Dear Jeremy, Justin, and Nat,
Hey guys. I have a rival. Bye!
— Liz M.
Justin: That’s funny. You wouldn’t believe the sheer volume of mail we received in the last week from various parties complaining about their rivalries.
Nat: Rivalry. The word itself is full of history, mystery and delight. In order to better understand this importantly delightful concept, here is an excerpt from the fourth grade paper of our friend little Eric Rheingold, whom I like to call “Delight.”
Eric: Jimmy threw a rock at me. I threw one back. Teacher Jan says I was wrong. But was I, Teacher? Teacher Jan knew not that we were rivals, and that rock throwing was ancillary to said rivalry — ipso facto, irrespective of negligible causticity. While rocks are painful, I would recommend this book to anyone who likes cocoa. This concludes my book report on “The Polar Express.”
Nat: While Eric may have been hit in the head with one too many rocks to give us an accurate, or indeed useful, history of anything, Jeremy has some insight into the fascinating subject of rivalries.
Jeremy: In the late Baroque period, needles of ill-repute wove novels of a questionable moral center. Inappropriate jokes of a raunchy, but not delightful, nature offended the hoi polloi of Europe, and pleased only one man: Ludwig van Beethoven, who was deaf and assumed he was being read the daily news. Ribaldry exists today in a far different form, but still manages to hold true to its ribaldrous roots.
Justin: It’s rivalry. Not ribaldry. That’s next week’s topic. BE THAT AS IT MAY, Jeremy may have been hit in the head with one too many rocks to give us an accurate, or indeed useful, history of anything. Except ribaldry. Which is next week’s topic. But this isn’t next week. This is this week. Not next week. So you’ll have to wait until next week. Wait about a week. Rivalry rivalry rivalry rivalry rivalry.
Nat: Now that we’ve got a good working knowledge of what rivalry is, where it comes from, and its many delightful facets, let’s move. Hey Justin, didn’t you say we got a bunch of mail?
Justin: Here’s one I got.
Relish: I am fed up. What does that yellow French bastard have that I don’t? And he even gets his buddy, Ketchup, to taunt me from across the napkin holder, giving me dirty looks, making me cry. I don’t need the pity of the salt and pepper shakers. I ask you this — name one other condiment that is both sweet and sour and that you can sprinkle gently on your food. Huh? Can’t do it. Those fools don’t even have texture. I’m good, right? I mean, some people like me. It’s just that I’m not people’s number one choice anymore. When was the last time you heard someone say, ‘Wait, before we go into the movie I HAVE to put some relish on this.’ Never. I am so alone.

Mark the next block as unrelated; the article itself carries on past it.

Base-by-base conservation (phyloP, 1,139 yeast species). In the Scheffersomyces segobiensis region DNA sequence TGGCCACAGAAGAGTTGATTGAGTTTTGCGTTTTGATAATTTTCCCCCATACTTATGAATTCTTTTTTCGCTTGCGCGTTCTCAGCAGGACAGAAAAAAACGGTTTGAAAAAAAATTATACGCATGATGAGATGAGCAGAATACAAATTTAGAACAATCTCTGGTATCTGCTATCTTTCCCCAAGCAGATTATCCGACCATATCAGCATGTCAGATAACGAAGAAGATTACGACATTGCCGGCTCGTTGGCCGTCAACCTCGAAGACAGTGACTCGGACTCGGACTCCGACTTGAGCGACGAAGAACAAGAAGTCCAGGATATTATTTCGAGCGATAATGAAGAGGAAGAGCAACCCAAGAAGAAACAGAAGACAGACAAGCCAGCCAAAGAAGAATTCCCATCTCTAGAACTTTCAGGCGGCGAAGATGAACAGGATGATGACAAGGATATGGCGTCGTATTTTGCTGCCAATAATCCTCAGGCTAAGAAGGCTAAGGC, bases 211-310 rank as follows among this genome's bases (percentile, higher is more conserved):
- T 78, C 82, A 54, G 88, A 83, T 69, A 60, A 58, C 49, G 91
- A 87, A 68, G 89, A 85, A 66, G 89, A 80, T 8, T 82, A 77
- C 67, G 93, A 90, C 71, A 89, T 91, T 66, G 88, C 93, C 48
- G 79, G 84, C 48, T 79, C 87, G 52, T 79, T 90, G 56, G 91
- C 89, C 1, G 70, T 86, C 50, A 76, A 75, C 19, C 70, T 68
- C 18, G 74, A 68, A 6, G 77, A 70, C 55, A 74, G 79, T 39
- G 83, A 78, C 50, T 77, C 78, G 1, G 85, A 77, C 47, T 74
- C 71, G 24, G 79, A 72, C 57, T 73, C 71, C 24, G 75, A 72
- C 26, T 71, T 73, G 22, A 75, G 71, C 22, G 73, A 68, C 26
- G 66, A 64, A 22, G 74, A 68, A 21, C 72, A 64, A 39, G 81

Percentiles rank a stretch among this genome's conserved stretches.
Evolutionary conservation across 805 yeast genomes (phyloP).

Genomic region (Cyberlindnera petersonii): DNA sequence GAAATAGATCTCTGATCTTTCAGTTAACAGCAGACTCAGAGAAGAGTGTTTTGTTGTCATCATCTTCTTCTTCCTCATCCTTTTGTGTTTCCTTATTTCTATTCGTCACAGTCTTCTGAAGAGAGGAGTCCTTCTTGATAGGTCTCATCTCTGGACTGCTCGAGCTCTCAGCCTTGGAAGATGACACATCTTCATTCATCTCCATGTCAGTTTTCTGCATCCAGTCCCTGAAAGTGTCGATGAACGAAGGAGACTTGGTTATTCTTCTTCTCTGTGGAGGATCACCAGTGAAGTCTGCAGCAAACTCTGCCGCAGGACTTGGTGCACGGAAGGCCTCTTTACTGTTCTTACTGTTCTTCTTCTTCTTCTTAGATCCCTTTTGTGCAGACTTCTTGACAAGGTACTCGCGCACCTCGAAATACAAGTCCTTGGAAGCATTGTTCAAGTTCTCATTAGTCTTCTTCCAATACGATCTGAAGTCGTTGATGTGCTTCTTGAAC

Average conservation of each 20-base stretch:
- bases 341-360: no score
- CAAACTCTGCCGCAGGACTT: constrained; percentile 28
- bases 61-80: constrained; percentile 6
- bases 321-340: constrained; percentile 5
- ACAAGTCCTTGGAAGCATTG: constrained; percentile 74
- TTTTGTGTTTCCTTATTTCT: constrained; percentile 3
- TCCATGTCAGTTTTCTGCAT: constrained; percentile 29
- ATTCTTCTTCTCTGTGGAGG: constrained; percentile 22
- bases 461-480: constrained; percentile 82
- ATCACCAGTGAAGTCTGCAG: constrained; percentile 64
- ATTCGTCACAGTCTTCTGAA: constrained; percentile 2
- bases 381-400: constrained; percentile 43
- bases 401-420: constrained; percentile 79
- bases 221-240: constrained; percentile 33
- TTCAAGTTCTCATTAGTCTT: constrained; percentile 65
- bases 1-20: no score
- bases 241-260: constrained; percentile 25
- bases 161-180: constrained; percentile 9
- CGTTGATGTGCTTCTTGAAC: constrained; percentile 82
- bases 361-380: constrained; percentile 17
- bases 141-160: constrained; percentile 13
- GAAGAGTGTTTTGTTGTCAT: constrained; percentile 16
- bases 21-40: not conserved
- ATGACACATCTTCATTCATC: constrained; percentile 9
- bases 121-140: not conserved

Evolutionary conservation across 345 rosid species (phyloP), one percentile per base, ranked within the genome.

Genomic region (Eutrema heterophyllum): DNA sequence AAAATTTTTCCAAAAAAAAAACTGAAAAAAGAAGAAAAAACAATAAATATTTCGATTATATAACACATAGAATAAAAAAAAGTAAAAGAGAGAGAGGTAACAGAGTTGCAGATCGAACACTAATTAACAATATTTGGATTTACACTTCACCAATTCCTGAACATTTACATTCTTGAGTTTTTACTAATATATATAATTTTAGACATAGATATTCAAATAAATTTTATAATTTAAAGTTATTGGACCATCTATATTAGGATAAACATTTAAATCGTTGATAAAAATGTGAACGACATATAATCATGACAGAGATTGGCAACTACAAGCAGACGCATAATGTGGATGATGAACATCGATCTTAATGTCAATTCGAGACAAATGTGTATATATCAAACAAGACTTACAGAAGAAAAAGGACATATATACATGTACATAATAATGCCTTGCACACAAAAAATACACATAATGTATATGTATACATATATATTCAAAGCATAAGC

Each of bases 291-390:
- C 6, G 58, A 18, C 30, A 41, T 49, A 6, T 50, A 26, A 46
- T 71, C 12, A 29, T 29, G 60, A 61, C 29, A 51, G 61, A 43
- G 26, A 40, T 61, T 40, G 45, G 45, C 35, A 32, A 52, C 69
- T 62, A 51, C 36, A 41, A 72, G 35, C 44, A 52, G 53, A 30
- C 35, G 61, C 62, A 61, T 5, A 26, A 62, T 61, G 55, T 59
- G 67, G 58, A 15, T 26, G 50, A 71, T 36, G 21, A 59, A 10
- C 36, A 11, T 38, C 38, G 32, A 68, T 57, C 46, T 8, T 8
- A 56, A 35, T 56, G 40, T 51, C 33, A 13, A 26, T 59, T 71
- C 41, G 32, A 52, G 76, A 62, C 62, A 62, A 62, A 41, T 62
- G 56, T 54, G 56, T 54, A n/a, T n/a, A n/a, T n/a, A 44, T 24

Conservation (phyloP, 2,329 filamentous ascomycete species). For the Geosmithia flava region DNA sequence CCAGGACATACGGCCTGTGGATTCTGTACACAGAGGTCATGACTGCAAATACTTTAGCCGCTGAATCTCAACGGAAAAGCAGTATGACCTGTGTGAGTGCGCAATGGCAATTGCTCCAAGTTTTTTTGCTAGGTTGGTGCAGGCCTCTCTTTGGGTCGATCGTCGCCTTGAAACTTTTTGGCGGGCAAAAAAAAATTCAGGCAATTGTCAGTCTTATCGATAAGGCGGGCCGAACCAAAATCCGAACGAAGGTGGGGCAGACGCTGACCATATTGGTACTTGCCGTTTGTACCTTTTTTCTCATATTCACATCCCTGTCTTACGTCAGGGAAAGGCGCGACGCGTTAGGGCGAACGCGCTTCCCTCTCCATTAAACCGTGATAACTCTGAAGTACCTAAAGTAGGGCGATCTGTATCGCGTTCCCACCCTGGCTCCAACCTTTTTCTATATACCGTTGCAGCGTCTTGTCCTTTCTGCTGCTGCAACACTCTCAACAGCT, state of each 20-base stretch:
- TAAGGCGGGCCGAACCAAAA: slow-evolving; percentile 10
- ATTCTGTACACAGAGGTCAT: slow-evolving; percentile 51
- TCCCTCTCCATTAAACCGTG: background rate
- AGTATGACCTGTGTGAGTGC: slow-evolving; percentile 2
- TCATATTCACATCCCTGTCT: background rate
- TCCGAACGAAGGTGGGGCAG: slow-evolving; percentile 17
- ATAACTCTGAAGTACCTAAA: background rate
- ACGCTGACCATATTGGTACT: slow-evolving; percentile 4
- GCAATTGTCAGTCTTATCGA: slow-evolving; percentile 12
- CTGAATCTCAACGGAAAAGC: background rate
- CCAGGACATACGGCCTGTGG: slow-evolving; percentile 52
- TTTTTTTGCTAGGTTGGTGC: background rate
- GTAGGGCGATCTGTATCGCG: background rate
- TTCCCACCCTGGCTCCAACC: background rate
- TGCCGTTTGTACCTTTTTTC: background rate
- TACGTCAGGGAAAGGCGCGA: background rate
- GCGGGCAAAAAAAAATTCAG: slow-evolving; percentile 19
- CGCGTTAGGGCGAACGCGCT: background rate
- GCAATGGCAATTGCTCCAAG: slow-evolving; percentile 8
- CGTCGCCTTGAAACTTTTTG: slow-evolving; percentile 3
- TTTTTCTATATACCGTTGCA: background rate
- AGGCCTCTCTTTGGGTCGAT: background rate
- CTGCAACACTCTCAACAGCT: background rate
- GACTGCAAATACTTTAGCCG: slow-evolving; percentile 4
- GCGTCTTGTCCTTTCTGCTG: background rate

Jeremy: Mr. Relish, fear not. You’re not alone. I’m just like you. Only I’m not eaten; I’m a human whom everyone loves. I am preferred over all others. I am everyone’s number one choice. Yes! I don’t like sour things, only sweet things.
Justin: But relish is sweet and sour.
Jeremy: Relish? Oh, then screw relish. And in the words of esteemed singer-songwriter Aaron Neville, “I don’t know much, but I know I love you.” Except I don’t love you, Relish. You suck. Die.
Justin: Speaking of death, I have here a letter from the late Tim Allen.
Jeremy: Tim Allen’s not dead.
Nat: But his career is! Zing!
Jeremy: That’s not funny — he’s dying!
Nat: You mean, his CAREER is! Zing!
Tim Allen: I used to be Tim “the Tool Man” Taylor, but now I’m just Tim “the Tool.” Few people know that I was married to Brett Butler, whose stage name was Cybil Shepherd or that I built the set for “Legends of the Hidden Temple.” BE THAT AS IT MAY, and it’s not, I have rivals. They used to be the likes of Bob Vila, but now they’re the likes of the Vob Bila, the syphilitic hobo who built my patio.
Nat: Wow, he used to be somebody. JOE Somebody. Zing! (Nat high fives himself)
Jeremy: I’ve heard through the grapevine that Tim Allen punches babies.
Justin: Jeremy, I don’t mean to break character, but we could get sued for libel here.
Jeremy: I don’t think that’ll work. He’s not much of a public figure anymore.
Justin: Libel libel bible libel rival libel rivalry library libelry liberries libel.
Jeremy: Soy, eres, es, somos, sois, son.
Nat: No more. The devil can quote scripture to suit his purpose. Justin has one more letter from a surprise famous guest!
Earth, Wind & Fire: Justin, Jeremy, and Nat, we’ve recently realized that we do not hold control over the elements of earth, wind and fire. Only three people do: the corresponding Captain Planet’s Planeteers, our arch-rivals. We will pay you a thousand dollars to collect their power rings. How dare they steal our thunder? We had the elements-of-the-ancient-world-themed act cornered and then these 10-year-old punks stole our reputation. Now we seek bloody vengeance and ultimate power. Please bring the three power rings wrapped in unmarked bills to a place of your choosing. Bye!
Nat: So in conclusion, rivalries are like the fast-paced world of Formula One auto racing: they move at unsafe speeds around tracks as old as time, with only one man riding the razor’s edge between death and awesomeness. That man is Jesus Christ.
Justin and Jeremy: Go Yale!
Jeremy, Justin and Nat have fun. Bye! BE THAT AS IT MAY, send a letter to firstname.lastname@example.org.